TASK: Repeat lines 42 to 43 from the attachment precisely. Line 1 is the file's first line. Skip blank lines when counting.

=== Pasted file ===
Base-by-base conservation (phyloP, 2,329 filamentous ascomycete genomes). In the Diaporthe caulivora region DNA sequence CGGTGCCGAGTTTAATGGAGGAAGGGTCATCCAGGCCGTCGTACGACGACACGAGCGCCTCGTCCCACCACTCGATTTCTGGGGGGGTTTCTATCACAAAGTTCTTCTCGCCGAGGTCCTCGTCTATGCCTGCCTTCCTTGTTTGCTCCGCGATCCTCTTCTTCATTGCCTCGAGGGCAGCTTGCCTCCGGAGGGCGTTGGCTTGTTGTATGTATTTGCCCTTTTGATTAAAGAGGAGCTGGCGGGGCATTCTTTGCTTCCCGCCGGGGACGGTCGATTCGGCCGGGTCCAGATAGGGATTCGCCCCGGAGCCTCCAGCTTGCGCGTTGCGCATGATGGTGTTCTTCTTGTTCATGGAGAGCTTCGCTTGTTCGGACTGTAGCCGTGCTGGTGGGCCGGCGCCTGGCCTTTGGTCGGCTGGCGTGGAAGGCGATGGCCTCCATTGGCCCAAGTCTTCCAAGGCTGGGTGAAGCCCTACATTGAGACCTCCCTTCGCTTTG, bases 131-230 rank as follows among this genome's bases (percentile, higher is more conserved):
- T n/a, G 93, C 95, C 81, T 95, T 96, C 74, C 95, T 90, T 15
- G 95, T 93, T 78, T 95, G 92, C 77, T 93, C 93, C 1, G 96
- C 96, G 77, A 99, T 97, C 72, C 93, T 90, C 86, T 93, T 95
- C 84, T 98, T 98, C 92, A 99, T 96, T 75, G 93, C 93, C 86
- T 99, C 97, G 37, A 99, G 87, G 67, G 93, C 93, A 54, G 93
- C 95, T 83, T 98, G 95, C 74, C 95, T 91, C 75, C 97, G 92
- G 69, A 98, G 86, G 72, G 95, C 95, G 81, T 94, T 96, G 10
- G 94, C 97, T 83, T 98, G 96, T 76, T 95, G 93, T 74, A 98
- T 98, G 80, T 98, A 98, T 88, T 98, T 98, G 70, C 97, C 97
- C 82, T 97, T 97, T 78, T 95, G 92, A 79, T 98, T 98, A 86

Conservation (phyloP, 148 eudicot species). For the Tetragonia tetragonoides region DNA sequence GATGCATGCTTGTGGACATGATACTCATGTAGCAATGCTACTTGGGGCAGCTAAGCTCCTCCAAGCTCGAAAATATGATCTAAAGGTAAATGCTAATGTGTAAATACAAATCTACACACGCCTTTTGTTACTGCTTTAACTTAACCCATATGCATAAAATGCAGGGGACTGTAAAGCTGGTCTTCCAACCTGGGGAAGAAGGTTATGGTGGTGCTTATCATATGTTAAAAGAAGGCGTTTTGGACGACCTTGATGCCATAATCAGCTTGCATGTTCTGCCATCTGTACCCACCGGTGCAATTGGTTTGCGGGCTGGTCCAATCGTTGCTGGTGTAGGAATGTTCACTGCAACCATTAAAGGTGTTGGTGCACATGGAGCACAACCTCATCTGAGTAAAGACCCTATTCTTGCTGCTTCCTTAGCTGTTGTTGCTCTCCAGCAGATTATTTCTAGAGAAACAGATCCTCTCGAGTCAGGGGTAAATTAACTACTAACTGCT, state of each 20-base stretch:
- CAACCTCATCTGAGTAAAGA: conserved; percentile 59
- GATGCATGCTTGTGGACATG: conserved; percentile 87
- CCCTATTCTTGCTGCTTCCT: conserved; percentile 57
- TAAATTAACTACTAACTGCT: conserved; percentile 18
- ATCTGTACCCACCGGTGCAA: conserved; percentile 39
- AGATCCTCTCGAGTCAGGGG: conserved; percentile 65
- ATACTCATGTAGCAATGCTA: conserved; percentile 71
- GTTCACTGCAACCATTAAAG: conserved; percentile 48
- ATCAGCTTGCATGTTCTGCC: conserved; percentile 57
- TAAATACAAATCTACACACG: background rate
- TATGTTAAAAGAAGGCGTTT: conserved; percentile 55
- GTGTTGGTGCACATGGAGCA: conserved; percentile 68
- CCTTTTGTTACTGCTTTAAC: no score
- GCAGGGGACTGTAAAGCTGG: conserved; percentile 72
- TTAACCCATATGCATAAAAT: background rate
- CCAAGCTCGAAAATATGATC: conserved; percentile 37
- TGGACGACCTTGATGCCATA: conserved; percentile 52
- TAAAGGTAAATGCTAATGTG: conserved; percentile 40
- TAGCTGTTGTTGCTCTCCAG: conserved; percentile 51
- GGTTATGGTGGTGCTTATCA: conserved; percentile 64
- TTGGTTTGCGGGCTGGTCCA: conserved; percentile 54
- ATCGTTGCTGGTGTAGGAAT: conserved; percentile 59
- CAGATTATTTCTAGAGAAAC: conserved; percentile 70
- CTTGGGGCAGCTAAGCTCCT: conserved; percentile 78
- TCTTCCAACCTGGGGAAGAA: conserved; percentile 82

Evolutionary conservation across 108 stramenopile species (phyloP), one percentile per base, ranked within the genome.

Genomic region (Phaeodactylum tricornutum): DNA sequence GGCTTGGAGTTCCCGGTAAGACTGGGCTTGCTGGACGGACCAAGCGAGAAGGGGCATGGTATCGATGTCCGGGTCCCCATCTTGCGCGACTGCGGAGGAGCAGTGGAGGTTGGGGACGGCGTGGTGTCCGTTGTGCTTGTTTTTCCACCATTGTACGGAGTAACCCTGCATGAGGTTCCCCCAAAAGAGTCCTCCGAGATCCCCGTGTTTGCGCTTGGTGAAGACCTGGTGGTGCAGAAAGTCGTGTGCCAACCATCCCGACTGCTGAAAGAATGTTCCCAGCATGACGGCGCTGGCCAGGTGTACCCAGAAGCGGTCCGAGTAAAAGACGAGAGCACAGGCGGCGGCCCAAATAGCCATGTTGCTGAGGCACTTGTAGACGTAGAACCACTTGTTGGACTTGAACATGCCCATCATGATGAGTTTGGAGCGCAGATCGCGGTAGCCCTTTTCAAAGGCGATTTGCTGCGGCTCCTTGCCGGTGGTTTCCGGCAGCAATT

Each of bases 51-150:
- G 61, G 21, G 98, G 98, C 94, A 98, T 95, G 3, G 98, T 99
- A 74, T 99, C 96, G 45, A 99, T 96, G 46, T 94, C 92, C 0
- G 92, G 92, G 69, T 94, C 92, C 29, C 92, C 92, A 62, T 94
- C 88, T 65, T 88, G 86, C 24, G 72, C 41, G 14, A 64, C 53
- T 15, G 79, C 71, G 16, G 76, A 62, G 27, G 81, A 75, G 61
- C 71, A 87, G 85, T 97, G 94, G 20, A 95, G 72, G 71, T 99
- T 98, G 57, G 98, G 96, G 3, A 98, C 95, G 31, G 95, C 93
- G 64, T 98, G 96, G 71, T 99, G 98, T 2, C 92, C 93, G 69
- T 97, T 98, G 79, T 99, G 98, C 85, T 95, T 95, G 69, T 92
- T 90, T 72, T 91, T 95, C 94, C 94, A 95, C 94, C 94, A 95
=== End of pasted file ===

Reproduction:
- A 74, T 99, C 96, G 45, A 99, T 96, G 46, T 94, C 92, C 0
- G 92, G 92, G 69, T 94, C 92, C 29, C 92, C 92, A 62, T 94